Protecting local heritage

Protecting local heritage

Since the height of the Black Lives Matter protests in June 2020, a number of councils across England and Wales have stated their commitment to reviewing local street names and—where these are deemed to have a contentious history—to considering renaming them. In several instances, the decision-making process with regards street name alteration has excluded residents and locals, in spite of the immense direct impact street renaming has on a street’s residents.

History Matters Project: Eighth Edition

History Matters Project: Eighth Edition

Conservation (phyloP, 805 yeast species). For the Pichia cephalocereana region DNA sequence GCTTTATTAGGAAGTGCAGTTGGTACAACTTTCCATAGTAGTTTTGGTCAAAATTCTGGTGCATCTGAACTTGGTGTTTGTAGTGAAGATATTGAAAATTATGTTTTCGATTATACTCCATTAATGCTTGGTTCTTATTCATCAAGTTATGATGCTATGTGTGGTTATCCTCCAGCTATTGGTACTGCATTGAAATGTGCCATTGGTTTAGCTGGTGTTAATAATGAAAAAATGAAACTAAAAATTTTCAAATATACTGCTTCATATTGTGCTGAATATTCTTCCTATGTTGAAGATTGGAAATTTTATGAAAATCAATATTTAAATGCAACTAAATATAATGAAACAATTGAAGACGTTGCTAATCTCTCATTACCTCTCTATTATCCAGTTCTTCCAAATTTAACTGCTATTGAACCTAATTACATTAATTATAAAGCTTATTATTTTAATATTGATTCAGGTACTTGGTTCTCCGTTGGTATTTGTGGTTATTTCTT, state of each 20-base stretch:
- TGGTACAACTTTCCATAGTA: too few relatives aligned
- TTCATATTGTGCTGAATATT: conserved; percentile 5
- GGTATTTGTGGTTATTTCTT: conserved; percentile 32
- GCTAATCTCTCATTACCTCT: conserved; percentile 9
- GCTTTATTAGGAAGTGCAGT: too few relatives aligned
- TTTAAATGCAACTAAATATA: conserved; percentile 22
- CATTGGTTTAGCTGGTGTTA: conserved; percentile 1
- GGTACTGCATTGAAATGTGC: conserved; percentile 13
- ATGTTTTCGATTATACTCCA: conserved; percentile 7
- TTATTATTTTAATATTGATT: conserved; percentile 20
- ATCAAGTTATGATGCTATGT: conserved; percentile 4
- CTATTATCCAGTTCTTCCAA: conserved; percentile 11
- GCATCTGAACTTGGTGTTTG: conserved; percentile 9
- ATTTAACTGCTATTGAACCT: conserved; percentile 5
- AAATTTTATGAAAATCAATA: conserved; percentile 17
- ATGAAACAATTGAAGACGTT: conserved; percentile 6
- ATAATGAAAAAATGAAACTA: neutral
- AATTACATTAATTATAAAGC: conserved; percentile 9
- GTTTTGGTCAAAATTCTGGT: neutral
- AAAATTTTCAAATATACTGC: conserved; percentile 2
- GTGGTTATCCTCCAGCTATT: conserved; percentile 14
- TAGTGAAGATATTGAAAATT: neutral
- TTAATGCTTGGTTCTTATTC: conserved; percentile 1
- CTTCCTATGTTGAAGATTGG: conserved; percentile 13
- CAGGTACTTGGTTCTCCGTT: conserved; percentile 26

This is the eighth edition of our rolling compendium, which attempts to draw together a range of recent developments that turn on the place of history in the public square – including the removal of certain statues on public display, the renaming of buildings and places, and changes to the way history is taught in educational curricula. In cataloguing these examples, we do not offer any judgment on the actions of the individual or institution in question, today or in the past. Our aim is simply to provide a clear documentary record of what is happening – which can help inform public debate on these issues. At present, the evidence confirms that history is the most active front in a new culture war, and that action is being taken widely and quickly in a way that does not reflect public opinion or growing concern over our treatment of the past.